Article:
Below, we provide an overview of the relevant laws governing HOAs in South Carolina. Keep in mind that there may be other relevant statutes that you will need to refer to when ensuring that your community association is compliant.

South Carolina Homeowners Association Act

The South Carolina Homeowners Association Act (South Carolina Code § 27-30-110) governs the state's homeowners associations. This law establishes a legal framework for the management and operation of homeowners associations, promoting transparency and accountability.

It requires the adoption of documented bylaws, the establishment of fair election processes, and the provision of specific records to members. The statute also covers financial concerns such as budgeting, annual budget increases, and levies.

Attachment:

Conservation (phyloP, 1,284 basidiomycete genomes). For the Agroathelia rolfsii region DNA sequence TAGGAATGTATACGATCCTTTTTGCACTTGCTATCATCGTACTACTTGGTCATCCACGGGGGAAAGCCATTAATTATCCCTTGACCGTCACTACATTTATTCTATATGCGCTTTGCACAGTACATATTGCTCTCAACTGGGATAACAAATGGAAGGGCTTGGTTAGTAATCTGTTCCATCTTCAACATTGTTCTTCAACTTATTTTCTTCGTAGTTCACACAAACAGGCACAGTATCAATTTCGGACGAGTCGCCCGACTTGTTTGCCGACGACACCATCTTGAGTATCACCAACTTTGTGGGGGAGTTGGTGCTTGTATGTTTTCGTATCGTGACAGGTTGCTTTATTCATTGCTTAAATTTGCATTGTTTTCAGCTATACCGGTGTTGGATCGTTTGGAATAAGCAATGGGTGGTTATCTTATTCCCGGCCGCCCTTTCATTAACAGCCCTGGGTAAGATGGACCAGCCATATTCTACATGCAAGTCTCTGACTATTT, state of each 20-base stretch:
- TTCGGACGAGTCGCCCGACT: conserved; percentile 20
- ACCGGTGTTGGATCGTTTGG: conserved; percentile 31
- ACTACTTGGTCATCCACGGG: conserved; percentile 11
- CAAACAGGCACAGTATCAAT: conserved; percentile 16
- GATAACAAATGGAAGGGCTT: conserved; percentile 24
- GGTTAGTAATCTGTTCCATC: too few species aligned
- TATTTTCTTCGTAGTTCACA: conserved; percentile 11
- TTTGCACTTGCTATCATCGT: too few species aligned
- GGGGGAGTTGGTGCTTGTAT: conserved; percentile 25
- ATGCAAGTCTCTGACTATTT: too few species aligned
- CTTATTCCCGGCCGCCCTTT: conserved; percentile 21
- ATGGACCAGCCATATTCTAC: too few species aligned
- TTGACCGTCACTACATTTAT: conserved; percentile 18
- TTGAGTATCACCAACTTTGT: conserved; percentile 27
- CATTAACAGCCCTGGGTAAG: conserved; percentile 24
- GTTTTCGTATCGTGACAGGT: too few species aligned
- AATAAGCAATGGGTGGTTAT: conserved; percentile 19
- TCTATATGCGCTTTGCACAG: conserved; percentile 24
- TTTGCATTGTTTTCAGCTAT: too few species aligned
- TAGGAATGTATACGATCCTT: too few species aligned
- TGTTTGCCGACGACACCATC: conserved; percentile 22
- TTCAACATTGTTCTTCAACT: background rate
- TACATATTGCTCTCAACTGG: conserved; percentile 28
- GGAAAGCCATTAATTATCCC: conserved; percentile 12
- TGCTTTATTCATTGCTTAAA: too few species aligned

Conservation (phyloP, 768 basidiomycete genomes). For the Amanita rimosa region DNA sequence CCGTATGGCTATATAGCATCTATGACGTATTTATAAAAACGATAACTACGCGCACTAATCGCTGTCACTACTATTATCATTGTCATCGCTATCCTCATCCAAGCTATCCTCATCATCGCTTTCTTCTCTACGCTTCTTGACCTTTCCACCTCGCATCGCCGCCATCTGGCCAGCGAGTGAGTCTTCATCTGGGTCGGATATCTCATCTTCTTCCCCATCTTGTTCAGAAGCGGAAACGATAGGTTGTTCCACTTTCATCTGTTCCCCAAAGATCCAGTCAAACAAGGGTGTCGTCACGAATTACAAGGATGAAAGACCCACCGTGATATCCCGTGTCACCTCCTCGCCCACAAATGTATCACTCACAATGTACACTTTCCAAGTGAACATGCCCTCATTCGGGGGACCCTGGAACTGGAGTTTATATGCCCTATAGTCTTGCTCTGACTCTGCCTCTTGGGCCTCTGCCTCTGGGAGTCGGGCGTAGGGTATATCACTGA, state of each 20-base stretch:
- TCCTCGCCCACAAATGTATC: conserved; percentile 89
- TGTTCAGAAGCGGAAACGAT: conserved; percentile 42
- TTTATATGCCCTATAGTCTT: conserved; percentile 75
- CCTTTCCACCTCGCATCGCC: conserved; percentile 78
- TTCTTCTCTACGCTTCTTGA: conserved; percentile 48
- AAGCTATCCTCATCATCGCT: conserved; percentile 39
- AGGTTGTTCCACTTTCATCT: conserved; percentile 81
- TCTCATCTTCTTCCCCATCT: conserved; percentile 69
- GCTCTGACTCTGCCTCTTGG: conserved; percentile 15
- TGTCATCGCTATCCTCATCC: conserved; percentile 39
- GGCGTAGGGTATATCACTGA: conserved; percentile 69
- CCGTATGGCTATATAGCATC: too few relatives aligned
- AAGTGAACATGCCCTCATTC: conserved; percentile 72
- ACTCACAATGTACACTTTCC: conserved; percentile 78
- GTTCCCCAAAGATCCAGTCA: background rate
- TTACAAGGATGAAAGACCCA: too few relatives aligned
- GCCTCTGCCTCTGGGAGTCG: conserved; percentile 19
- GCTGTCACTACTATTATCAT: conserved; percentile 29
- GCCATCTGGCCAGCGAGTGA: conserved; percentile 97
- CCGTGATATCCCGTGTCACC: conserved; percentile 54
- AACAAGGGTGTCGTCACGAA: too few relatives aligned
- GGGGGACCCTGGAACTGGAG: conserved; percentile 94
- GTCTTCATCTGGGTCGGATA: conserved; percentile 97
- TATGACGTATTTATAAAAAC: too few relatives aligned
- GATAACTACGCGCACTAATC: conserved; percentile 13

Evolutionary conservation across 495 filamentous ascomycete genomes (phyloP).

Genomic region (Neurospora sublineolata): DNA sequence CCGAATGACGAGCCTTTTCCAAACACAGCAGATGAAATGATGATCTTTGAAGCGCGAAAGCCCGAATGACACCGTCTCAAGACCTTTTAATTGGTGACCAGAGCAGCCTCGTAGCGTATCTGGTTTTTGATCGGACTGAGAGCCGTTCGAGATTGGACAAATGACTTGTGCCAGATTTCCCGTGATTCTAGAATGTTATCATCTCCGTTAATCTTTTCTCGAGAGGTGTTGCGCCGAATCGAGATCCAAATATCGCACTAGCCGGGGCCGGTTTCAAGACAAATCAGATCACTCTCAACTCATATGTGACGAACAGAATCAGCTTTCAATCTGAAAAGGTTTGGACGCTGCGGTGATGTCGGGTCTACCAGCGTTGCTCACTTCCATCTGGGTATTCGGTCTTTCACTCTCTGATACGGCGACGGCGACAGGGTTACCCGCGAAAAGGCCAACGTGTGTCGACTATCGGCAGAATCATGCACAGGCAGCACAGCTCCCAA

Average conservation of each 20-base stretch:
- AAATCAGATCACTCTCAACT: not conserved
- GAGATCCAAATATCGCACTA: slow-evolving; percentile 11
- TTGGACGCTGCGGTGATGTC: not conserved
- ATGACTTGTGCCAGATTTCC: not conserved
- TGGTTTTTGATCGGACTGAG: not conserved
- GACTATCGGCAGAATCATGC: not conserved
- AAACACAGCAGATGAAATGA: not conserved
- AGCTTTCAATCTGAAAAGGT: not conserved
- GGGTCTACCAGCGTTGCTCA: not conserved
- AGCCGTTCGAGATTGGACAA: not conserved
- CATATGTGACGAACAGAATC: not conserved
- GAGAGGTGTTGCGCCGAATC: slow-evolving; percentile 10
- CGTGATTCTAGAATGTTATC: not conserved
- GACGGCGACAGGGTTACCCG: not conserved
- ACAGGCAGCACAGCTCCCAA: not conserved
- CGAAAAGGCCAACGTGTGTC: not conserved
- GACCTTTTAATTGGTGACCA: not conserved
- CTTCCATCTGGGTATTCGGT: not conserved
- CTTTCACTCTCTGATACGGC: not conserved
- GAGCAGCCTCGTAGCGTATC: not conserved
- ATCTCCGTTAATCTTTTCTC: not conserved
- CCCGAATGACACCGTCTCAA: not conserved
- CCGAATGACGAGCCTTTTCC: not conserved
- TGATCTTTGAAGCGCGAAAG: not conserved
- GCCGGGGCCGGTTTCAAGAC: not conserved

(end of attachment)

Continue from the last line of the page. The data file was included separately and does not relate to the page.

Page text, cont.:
This act entitles homeowners to be present at association meetings and vote on important matters. It also describes processes for resolving disputes and enforcing compliance.

Keep in mind that this act has put in place the Department of Consumer Affairs Services, which is available to help answer any questions you may have.

South Carolina Horizontal Property Act

This act regulates horizontal property regimes that specifically decide to be controlled by the legislation by completing a master deed. It is designed to govern the formation, operation, powers, and management of such entities.

South Carolina Nonprofit Corporation Act of 1994

Most HOAs in the state are non-profit organizations and are therefore governed by the South Carolina Nonprofit Corporation Act of 1994. It regulates the creation and management of such entities in the state.